One of the national characteristics of New Zealanders is that we are very open and direct in our communication. While our new world directness causes frowns in the ancient precincts of Europe, where obfuscation and prevarication are the norm, I think it is one of our great strengths.
It is certainly one of the Prime Minister’s best features. From the first time I heard her speak, well before she became PM, her leadership and clear thinking were really impressive. She is quite a small woman, but with a powerful presence, enhanced further by her elevated position.
My friends on this blog have begged Jacinda not to go to Auckland, fearing a Dallas moment. I was 8 when Kennedy was assassinated, and yes, I can clearly picture where I was, mostly because of the dismay of my father as we watched our tiny (by today’s standards) black and white TV.
Jacinda was, of course, not born when Kennedy was killed. So should she take the advice of my friends, and stay away from Auckland, for fear of succumbing to violent assault from one of Bomber Bradbury’s colourfully-named splinter groups?
I think not. It won’t help her, or the country, for her to stay away. Remember when Helen Clark eschewed Waitangi? In my view it was her weakest moment. If you are going to be PM of a people, then you have to be able to stand up to all those people.
I watched the media footage at Whanganui several times. There is a shot used by Stuff that shows the protest there. The front row starts with a woman in a walking frame, another with a megaphone, two other women and four children.
The signs said things like “When we trade freedom for safety, we lose”, which, however inaccurate, is not the most disturbing of messages. Thinking back to the US Congressional attack of 6 January, where signs said “Hang Pence” etc, the protest was positively rational.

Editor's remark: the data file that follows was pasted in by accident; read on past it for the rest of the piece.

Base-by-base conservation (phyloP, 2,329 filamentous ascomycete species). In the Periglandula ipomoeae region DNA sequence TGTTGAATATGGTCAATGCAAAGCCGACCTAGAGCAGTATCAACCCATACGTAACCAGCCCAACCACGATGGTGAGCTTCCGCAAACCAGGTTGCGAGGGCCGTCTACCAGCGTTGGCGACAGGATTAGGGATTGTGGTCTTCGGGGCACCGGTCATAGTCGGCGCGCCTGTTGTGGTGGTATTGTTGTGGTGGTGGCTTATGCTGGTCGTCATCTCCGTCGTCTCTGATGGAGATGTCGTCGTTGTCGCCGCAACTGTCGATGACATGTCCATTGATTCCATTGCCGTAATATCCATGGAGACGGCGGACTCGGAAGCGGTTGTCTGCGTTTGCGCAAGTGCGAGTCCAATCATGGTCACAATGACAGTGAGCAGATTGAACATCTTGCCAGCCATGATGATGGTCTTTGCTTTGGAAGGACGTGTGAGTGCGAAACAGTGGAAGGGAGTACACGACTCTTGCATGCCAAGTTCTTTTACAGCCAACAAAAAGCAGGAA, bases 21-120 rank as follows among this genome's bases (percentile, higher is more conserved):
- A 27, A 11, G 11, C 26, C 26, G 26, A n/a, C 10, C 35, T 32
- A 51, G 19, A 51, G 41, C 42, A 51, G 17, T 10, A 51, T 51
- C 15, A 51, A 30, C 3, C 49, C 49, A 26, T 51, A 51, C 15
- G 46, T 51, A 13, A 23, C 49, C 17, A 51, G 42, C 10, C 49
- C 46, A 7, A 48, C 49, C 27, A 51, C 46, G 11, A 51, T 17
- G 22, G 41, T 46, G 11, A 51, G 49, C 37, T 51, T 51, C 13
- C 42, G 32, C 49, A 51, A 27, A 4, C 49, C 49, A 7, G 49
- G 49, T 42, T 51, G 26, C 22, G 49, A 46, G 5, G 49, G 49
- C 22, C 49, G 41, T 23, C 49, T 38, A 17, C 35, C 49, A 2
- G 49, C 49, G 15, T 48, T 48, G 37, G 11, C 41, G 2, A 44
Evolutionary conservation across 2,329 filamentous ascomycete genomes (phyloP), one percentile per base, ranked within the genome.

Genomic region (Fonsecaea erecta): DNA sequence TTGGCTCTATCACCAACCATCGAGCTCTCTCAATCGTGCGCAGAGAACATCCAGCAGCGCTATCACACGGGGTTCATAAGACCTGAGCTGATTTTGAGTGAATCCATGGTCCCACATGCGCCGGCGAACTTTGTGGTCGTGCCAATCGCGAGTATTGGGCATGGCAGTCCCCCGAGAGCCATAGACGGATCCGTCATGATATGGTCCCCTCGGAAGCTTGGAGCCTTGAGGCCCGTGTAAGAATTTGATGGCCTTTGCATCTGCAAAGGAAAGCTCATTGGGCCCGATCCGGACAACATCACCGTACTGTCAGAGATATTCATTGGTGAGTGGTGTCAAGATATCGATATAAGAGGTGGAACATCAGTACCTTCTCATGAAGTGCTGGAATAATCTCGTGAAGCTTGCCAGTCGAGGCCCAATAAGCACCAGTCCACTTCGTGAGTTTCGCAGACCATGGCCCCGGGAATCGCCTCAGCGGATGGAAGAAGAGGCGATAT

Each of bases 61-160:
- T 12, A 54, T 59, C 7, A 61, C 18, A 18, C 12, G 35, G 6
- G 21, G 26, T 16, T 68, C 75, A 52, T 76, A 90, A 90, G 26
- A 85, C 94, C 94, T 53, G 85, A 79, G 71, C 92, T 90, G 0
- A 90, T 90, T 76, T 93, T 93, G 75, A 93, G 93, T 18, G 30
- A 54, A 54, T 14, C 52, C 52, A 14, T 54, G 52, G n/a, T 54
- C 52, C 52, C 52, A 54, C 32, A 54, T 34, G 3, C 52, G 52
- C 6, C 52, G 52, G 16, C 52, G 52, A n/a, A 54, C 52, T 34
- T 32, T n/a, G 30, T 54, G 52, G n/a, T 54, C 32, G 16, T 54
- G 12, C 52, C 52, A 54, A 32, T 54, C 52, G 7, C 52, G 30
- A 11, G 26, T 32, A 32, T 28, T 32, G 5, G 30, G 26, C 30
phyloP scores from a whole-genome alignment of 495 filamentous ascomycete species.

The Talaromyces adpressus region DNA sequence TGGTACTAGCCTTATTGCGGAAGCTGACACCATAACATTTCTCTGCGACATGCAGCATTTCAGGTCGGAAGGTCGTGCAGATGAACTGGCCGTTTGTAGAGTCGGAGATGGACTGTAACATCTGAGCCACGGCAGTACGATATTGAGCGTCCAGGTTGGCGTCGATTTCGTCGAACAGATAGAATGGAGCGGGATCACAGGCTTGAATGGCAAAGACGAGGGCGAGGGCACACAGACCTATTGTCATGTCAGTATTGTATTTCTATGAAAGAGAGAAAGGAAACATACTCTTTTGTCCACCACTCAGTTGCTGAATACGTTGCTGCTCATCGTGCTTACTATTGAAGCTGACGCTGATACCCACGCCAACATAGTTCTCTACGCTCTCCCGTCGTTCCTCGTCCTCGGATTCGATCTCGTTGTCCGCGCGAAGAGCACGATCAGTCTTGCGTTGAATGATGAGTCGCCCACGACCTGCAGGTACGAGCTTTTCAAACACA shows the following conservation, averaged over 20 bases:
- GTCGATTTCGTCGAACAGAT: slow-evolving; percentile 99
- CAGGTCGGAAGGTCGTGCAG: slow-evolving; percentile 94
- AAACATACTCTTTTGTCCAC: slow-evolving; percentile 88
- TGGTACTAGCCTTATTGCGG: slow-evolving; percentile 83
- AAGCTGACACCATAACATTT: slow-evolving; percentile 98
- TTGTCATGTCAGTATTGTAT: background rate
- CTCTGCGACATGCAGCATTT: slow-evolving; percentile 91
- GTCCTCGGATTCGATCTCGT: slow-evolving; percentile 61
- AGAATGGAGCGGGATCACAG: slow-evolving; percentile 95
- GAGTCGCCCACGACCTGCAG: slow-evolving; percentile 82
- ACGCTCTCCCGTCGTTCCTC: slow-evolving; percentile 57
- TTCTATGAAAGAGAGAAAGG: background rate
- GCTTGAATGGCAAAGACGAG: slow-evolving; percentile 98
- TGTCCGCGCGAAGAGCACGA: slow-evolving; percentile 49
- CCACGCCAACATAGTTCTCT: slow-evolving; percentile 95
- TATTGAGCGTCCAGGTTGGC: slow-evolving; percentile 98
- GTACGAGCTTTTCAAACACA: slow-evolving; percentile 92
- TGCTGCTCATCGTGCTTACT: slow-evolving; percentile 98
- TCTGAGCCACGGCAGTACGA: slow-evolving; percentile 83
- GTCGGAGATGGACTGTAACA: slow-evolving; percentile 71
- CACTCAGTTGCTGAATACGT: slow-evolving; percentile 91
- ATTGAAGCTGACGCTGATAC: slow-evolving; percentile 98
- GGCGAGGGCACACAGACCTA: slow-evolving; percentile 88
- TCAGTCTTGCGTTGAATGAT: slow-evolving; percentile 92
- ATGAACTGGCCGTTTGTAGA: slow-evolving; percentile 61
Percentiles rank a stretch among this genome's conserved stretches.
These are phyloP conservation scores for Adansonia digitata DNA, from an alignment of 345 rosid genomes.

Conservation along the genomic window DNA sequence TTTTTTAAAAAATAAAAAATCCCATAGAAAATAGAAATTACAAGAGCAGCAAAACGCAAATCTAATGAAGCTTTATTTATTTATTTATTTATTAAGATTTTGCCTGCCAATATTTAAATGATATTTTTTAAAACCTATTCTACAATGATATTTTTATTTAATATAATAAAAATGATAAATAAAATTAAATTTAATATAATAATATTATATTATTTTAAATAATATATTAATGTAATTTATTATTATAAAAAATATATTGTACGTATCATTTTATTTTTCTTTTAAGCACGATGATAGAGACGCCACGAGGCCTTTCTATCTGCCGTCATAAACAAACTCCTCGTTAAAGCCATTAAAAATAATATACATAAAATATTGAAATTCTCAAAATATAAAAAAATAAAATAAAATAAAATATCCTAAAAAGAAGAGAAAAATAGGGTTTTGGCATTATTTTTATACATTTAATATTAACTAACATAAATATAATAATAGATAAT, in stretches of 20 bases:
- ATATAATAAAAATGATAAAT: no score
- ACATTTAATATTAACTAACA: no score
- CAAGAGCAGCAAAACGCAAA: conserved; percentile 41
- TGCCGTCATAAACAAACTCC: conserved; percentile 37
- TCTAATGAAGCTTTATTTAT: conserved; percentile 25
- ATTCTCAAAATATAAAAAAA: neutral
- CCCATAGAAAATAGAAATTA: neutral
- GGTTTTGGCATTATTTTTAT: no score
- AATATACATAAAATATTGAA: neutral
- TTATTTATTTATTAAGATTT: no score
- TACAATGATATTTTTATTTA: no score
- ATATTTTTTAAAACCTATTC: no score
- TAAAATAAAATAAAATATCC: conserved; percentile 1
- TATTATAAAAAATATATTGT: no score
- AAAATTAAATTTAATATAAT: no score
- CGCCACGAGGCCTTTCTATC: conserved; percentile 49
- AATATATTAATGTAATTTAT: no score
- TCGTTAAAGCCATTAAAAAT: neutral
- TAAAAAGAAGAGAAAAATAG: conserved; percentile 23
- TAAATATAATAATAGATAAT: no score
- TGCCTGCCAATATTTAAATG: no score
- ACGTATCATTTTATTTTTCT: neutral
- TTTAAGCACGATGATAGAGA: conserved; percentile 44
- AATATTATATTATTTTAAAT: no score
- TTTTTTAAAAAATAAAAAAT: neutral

And, frankly, to view Hunterville as a threat to anything (except, perhaps, methane emissions) is pushing things a bit far.
In those towns, the threat was not to Jacinda’s safety. The key problem is the perception that Jacinda comes off worst in a street confrontation with shouting protestors. But there are myriad ways to manage that. Invite a few of the protestors for a cup of tea and hear their concerns, and give her viewpoint. Here is the PM trying to change opinions one person at a time, something many of us have been doing for weeks. Doing it on telly can only increase her mana.
My friends also say that it is only recently that Jacinda has been allocated full time security details. Well, if she has those, then they should be using the normal practice of such people: limit the threat, do in-depth contingency planning, and shield when necessary. It is not rocket science, really. Staying away might be good for security but it is terrible politics.
Jacinda must not appear to be too scared to go to Auckland. A carefully-planned visit there, beautifully scripted (and her press team undoubtedly know their stuff), going to all the important places, having her say, letting some of them have their say, fronting protestors and then dealing with them with humour, openness and her great leadership qualities would Teflon coat her for years.
Staying away from Auckland at this point, hiding away from the people, is the worst thing she can do. What if she dies, I hear you say. What if Auckland is Jacinda’s Dallas? Well, you know, there is risk everywhere. Sometimes a risk is worth taking. It is not irresponsible to have Jacinda travel to Auckland. It is her job. It is also her hometown. She should encourage a few of her own supporters (not too many, we don’t want a vaccine war in Queen Street) to walk with her.
Stand tall, Jacinda. Meet your people on their ground. Talk to them. Turn them around. Tama tū, tama ora, tama noho, tama mate.
Dr Liz Gordon is a researcher and a barrister, with interests in destroying neo-liberalism in all its forms and moving towards a socially just society. She usually blogs on justice, social welfare and education topics.